Arguably one of the most light-hearted movies in the ‘gold digger’ series from Warner Bros., Ray Enright’s Gold Diggers In Paris (1938) is a sprite and obtuse romp through the glittery backdrop of gay Paree; employing a tried and true formula of mistaken identity – jam packed with talent and a really snappy screenplay by Earl Baldwin and Warren Duff.
Musicals in general tend to get a bad wrap from the critics for sacrificing plot in favor of spectacle. But this critic would remind of the fact that musicals are hardly meant to be practical. They are never grounded in realism. Hence, the best level of expectation is to simply go along for the ride with a smile. The best of the genre balance spectacle with moderate substance – but the latter is hardly required to get the best bang for one’s buck.
Plot wise: when overzealous ham Maurice Giraud (Hugh Herbert) is sent as a representative of the Paris International Dance Exposition to America to invite its ballet to compete in France for cash prizes, he accidentally arrives at the Club Balle instead – a New York hot spot where nightclub entertainer Terry Moore (Rudy Vallee) is performing a rather goofy south seas routine. The club’s owner Duke Dennis (Allen Jenkins) is beside himself. His establishment is on the verge of declaring bankruptcy. But then an idea strikes the boys; why not go to Paris and wow the French with their show?
To this end, Terry and Duke hire ballet instructor Luis Leoni (Fritz Feld) to educate their chorines on the boat ride across the Atlantic. Luis brings his protégée Kay Morrow (Rosemary Lane) for company. Also along for the trip is Terry’s ex-wife, Mona (Gloria Dickson); a tough gal determined that her alimony checks keep coming. Predictably, Terry and Kay strike up a winning friendship that quickly translates into a budding romance.
There are several plot wrinkles to contend with: the first develops after legitimate ballet master, Padrinsky (Curt Bois) reads about the ship’s departure in the newspaper and decides that he must compete in Paris. Since only one corps de ballet from each country can enter the contest, Padrinsky brings along his ballet-loving gangster pal, Mike Coogan (Ed Brophy) with orders to eliminate Terry and Duke from the competition. The second wrinkle involves Kay’s burgeoning love for Terry that gets sidetracked after she learns he was once married to Mona. The third and final wrinkle involves Padrinsky securing deportation visas for Terry, Duke and their dancers to prevent them from performing at the competition.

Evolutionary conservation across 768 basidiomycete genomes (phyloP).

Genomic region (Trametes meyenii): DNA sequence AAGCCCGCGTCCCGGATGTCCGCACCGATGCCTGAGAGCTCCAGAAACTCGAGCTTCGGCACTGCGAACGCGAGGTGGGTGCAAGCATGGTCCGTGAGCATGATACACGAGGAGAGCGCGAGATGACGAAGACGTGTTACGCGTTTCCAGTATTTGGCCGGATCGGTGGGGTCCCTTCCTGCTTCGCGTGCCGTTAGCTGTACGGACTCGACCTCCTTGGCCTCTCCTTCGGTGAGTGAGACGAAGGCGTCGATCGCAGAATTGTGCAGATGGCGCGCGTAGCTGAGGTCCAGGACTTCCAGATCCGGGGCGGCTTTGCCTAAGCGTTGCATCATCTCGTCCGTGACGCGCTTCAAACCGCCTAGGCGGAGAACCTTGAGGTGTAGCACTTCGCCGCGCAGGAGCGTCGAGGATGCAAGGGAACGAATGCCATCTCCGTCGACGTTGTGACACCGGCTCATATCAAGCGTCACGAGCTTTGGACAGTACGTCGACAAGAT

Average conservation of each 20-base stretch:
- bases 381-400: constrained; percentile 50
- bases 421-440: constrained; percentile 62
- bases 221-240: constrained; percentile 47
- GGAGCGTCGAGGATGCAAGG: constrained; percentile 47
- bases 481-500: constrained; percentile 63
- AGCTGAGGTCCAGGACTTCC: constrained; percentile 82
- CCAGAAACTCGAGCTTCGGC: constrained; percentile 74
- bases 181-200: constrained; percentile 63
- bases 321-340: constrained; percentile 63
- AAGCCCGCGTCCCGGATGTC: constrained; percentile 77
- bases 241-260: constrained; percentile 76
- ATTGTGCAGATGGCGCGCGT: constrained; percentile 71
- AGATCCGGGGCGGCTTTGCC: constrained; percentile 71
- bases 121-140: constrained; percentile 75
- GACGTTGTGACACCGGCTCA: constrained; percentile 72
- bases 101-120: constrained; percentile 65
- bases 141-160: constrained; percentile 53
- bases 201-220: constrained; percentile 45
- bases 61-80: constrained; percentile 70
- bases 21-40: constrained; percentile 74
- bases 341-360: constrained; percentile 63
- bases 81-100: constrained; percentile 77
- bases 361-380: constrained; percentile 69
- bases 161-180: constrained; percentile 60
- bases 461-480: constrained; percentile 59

Despite the fact that Gold Diggers In Paris was produced during one of the studio’s cost cutting periods, the inventiveness of its choreographer Busby Berkeley is on very solid ground. The most winning aspect of the film is its inventively staged musical sequences to tunes that have since become standards; The Latin Quarter, I Wanna Go Back To Bali, Put That Down In Writing, A Stranger in Paree, Day Dreaming All Night Long, and Waltz of the Flowers. Gold Diggers In Paris may not be high art, but it is certainly a very entertaining film with much to admire.
The biggest drawback is Rudy Vallee as the film’s star – in fine voice, but tragically bland by design. He fades into the backdrop so readily that we have to keep being reminded he is the star. Nevertheless, the Baldwin/Duff screenplay keeps the story’s pace moving swiftly. Berkeley’s kaleidoscopic visions of dancers as objects in a grander matte of superficial perfection secures the film’s place as a memorable musical worthy of rediscovery on DVD.
Warner Home Video’s DVD delivers a very pleasing B&W image. Although grain and age related artifacts intrude, for the most part the image is quite smooth. Fine detail is generally nicely realized. Contrast levels are also adequately rendered. Blacks are solid and deep. Whites are mostly clean and never blooming. The audio has been cleaned up in mono. Extras are limited to a few short subjects and theatrical trailer. Recommended.
FILM RATING (out of 5 - 5 being the best)